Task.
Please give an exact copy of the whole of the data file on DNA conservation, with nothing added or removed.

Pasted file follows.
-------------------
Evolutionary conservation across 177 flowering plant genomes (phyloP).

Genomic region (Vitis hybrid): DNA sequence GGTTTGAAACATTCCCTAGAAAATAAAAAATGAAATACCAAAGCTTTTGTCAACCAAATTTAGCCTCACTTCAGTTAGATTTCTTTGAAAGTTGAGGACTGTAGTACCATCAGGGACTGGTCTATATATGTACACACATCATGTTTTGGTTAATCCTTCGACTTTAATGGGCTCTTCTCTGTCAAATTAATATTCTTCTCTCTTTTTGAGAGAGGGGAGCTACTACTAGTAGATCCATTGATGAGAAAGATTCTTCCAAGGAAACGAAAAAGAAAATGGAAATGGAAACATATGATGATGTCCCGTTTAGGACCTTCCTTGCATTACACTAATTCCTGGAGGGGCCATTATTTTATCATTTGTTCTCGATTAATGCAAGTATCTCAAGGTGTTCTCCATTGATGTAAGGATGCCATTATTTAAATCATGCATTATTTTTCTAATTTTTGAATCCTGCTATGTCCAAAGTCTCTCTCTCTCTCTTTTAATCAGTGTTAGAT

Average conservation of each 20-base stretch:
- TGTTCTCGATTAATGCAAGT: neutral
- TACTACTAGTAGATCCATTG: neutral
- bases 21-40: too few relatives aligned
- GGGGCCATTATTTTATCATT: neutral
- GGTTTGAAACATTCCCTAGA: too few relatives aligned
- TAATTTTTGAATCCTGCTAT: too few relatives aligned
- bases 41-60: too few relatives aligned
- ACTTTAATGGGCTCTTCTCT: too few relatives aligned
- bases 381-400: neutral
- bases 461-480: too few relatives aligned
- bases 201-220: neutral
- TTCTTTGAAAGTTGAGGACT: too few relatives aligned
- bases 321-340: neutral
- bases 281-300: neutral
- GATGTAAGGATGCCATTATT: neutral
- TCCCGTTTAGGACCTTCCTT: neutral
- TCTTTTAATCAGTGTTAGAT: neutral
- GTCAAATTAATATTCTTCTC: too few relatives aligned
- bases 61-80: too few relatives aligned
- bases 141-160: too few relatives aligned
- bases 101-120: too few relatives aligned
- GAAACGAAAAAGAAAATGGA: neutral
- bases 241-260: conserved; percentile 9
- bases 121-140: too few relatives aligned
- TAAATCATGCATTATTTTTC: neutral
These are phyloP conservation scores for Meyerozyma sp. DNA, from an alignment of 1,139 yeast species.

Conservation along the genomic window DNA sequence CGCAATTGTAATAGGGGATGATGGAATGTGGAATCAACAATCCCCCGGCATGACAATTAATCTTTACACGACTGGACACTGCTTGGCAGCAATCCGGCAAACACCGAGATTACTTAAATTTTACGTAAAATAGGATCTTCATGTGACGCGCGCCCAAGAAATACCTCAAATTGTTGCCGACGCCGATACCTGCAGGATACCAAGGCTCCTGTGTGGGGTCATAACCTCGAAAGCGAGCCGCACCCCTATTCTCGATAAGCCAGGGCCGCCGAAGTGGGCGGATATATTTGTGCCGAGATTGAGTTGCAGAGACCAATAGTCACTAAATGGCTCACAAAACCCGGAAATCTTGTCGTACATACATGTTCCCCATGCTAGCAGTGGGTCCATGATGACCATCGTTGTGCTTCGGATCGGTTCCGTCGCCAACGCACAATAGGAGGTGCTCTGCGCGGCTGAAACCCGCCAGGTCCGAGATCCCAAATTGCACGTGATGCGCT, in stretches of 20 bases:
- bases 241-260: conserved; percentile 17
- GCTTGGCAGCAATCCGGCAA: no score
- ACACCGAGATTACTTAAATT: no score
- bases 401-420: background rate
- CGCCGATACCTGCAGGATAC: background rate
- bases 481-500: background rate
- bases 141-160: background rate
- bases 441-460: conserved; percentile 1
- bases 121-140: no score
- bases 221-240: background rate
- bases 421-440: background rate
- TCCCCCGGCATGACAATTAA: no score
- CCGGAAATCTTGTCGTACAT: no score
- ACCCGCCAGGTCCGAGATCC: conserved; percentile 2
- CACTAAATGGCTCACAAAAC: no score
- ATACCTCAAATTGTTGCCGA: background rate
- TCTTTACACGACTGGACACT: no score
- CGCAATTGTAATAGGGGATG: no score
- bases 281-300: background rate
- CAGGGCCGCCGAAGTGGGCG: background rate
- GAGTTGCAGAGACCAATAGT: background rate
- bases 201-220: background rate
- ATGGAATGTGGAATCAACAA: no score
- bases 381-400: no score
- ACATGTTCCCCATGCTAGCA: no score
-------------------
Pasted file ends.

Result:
Evolutionary conservation across 177 flowering plant genomes (phyloP).

Genomic region (Vitis hybrid): DNA sequence GGTTTGAAACATTCCCTAGAAAATAAAAAATGAAATACCAAAGCTTTTGTCAACCAAATTTAGCCTCACTTCAGTTAGATTTCTTTGAAAGTTGAGGACTGTAGTACCATCAGGGACTGGTCTATATATGTACACACATCATGTTTTGGTTAATCCTTCGACTTTAATGGGCTCTTCTCTGTCAAATTAATATTCTTCTCTCTTTTTGAGAGAGGGGAGCTACTACTAGTAGATCCATTGATGAGAAAGATTCTTCCAAGGAAACGAAAAAGAAAATGGAAATGGAAACATATGATGATGTCCCGTTTAGGACCTTCCTTGCATTACACTAATTCCTGGAGGGGCCATTATTTTATCATTTGTTCTCGATTAATGCAAGTATCTCAAGGTGTTCTCCATTGATGTAAGGATGCCATTATTTAAATCATGCATTATTTTTCTAATTTTTGAATCCTGCTATGTCCAAAGTCTCTCTCTCTCTCTTTTAATCAGTGTTAGAT

Average conservation of each 20-base stretch:
- TGTTCTCGATTAATGCAAGT: neutral
- TACTACTAGTAGATCCATTG: neutral
- bases 21-40: too few relatives aligned
- GGGGCCATTATTTTATCATT: neutral
- GGTTTGAAACATTCCCTAGA: too few relatives aligned
- TAATTTTTGAATCCTGCTAT: too few relatives aligned
- bases 41-60: too few relatives aligned
- ACTTTAATGGGCTCTTCTCT: too few relatives aligned
- bases 381-400: neutral
- bases 461-480: too few relatives aligned
- bases 201-220: neutral
- TTCTTTGAAAGTTGAGGACT: too few relatives aligned
- bases 321-340: neutral
- bases 281-300: neutral
- GATGTAAGGATGCCATTATT: neutral
- TCCCGTTTAGGACCTTCCTT: neutral
- TCTTTTAATCAGTGTTAGAT: neutral
- GTCAAATTAATATTCTTCTC: too few relatives aligned
- bases 61-80: too few relatives aligned
- bases 141-160: too few relatives aligned
- bases 101-120: too few relatives aligned
- GAAACGAAAAAGAAAATGGA: neutral
- bases 241-260: conserved; percentile 9
- bases 121-140: too few relatives aligned
- TAAATCATGCATTATTTTTC: neutral
These are phyloP conservation scores for Meyerozyma sp. DNA, from an alignment of 1,139 yeast species.

Conservation along the genomic window DNA sequence CGCAATTGTAATAGGGGATGATGGAATGTGGAATCAACAATCCCCCGGCATGACAATTAATCTTTACACGACTGGACACTGCTTGGCAGCAATCCGGCAAACACCGAGATTACTTAAATTTTACGTAAAATAGGATCTTCATGTGACGCGCGCCCAAGAAATACCTCAAATTGTTGCCGACGCCGATACCTGCAGGATACCAAGGCTCCTGTGTGGGGTCATAACCTCGAAAGCGAGCCGCACCCCTATTCTCGATAAGCCAGGGCCGCCGAAGTGGGCGGATATATTTGTGCCGAGATTGAGTTGCAGAGACCAATAGTCACTAAATGGCTCACAAAACCCGGAAATCTTGTCGTACATACATGTTCCCCATGCTAGCAGTGGGTCCATGATGACCATCGTTGTGCTTCGGATCGGTTCCGTCGCCAACGCACAATAGGAGGTGCTCTGCGCGGCTGAAACCCGCCAGGTCCGAGATCCCAAATTGCACGTGATGCGCT, in stretches of 20 bases:
- bases 241-260: conserved; percentile 17
- GCTTGGCAGCAATCCGGCAA: no score
- ACACCGAGATTACTTAAATT: no score
- bases 401-420: background rate
- CGCCGATACCTGCAGGATAC: background rate
- bases 481-500: background rate
- bases 141-160: background rate
- bases 441-460: conserved; percentile 1
- bases 121-140: no score
- bases 221-240: background rate
- bases 421-440: background rate
- TCCCCCGGCATGACAATTAA: no score
- CCGGAAATCTTGTCGTACAT: no score
- ACCCGCCAGGTCCGAGATCC: conserved; percentile 2
- CACTAAATGGCTCACAAAAC: no score
- ATACCTCAAATTGTTGCCGA: background rate
- TCTTTACACGACTGGACACT: no score
- CGCAATTGTAATAGGGGATG: no score
- bases 281-300: background rate
- CAGGGCCGCCGAAGTGGGCG: background rate
- GAGTTGCAGAGACCAATAGT: background rate
- bases 201-220: background rate
- ATGGAATGTGGAATCAACAA: no score
- bases 381-400: no score
- ACATGTTCCCCATGCTAGCA: no score